The following small test program:
[1.5, 4.0/3.0].each { |a|
ma = Marshal.dump(a)
b = Marshal.load(ma)

if a == b
  puts "Everything is working fine for #{a}"
else
  puts "PROBLEM: a is #{a}, b is #{b}, and ma is #{ma.dump}"
end
}

Exposes the following strange behavior:
        ruby test.rb
Everything is working fine for 1.5
PROBLEM: a is 1.33333333333333, b is 1.33333333333333, and ma is
"\004010f\0261.333333333333333"

So apparently Marshal *sometimes* changes the value of a 
Float when dumped.  The problem looks like it is caused by 
an attempt to make a platform-independent Marshal format 
using an ASCII-decimal like representation, which cannot 
accurately express all possible double's. I understand that
this is an impossible problem since different floating point
formats have different sets of expressible points on the real
line. I think it would be more convenient and useful in 
scientific computing, however, if we could exactly save and 
load floating-point values when we are on a consistent 
platform like the IEEE 754 standard, and just want to use 
Marshal to save/load on disk or across a network with no
numerical instability.  Here is one way to achieve it using a
special byte:

Choose the three most popular floating-point formats, and 
give them codes, like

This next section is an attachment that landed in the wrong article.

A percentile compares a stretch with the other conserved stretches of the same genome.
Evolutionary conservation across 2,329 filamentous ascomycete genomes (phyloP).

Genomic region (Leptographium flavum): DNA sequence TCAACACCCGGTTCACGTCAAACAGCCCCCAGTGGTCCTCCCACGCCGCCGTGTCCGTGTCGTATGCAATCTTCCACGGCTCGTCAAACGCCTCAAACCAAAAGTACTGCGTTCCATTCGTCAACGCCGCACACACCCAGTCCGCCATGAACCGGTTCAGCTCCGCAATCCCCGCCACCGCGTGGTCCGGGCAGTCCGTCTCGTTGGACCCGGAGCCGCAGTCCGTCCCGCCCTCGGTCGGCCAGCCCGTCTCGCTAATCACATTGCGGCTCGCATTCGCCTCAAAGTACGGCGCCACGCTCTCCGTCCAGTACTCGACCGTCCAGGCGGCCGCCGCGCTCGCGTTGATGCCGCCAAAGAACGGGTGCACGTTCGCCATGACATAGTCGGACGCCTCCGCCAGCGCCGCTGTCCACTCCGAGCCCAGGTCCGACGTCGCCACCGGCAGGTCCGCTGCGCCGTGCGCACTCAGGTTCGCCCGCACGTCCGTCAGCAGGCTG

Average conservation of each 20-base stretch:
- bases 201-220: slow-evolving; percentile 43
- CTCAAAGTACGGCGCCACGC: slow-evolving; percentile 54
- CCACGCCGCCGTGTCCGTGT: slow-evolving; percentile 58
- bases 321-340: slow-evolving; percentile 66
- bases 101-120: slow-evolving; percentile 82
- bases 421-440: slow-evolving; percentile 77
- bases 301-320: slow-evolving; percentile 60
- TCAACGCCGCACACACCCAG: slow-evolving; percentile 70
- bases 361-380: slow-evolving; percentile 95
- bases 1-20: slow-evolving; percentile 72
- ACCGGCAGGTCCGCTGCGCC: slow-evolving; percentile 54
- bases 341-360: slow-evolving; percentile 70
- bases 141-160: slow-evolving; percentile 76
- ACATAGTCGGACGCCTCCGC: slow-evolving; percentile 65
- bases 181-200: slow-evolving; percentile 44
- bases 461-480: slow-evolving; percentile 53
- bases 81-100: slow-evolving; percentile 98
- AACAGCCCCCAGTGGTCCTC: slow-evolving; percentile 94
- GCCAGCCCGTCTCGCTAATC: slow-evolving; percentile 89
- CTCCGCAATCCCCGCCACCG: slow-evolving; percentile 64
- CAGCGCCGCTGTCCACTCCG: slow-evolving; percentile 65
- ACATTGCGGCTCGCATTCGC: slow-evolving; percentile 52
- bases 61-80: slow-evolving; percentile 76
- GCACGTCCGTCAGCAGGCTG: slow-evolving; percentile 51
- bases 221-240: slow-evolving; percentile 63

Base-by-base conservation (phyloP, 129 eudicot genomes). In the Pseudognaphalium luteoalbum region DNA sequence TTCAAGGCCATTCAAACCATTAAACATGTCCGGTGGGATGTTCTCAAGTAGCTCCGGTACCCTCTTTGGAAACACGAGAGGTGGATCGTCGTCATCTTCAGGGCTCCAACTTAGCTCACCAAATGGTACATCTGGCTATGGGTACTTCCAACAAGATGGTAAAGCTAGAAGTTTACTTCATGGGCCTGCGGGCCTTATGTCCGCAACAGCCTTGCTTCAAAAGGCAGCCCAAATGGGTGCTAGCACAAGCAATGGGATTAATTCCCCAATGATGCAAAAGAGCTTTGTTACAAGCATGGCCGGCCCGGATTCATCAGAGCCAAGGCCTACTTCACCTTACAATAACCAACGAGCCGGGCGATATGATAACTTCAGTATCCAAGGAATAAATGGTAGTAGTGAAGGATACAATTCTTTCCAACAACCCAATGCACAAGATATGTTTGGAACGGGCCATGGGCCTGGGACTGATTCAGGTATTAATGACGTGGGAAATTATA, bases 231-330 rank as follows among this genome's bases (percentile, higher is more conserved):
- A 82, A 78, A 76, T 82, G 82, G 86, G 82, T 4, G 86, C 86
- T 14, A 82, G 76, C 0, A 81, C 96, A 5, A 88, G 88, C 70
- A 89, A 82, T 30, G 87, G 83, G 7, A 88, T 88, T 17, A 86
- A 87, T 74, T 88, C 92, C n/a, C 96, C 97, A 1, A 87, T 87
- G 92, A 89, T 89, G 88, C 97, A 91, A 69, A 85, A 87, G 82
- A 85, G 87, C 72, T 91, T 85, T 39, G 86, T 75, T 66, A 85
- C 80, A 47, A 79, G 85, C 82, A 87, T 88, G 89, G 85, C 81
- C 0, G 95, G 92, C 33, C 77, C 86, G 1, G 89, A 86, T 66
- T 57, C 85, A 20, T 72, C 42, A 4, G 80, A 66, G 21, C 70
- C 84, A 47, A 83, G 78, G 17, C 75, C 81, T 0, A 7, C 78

0 = IEE754x86, 1 = SPARC, 2 = MAC68k, 3 = OTHER
Then add a single byte to the end of the Marshal string that 
bitwise copies in a platform-dependent format the 
6 least-significant bits of the significand, wherever they 
may be according to the spec.  Then, when loading up a Float, 
first read the decimal expansion as usual to get a "close" 
value.  Next, check the 2-bit format code to see if the native
Float format is the same. If it is, copy over the six bits of
platform-dependent significand over the close value.  Now it's 
precisely right when the format is the same, and "pretty 
close" in other cases.  If we're concerned about the size of the 
Marshal format, then it would probably do as well to simply 
replace the last decimal digit of a maximum-sized decimal 
expansion with this special byte, as it contains more information 
than a single decimal digit. Then, this special byte would only
incur an extra cost in the relatively small fraction of Float's
that have submaximal decimal expansions.  Finally, it's not 
hard to see how a single bit can be used instead to indicate 
the presence or abscence of the special byte, to further cut 
down on space used.

This technique would allow me to do long scientific simulations 
that have to load and save lots of intermediate files and over 
many different computers working in parallel and communicating 
results via network.

What do you all think?

Rudi
(another ruby hack)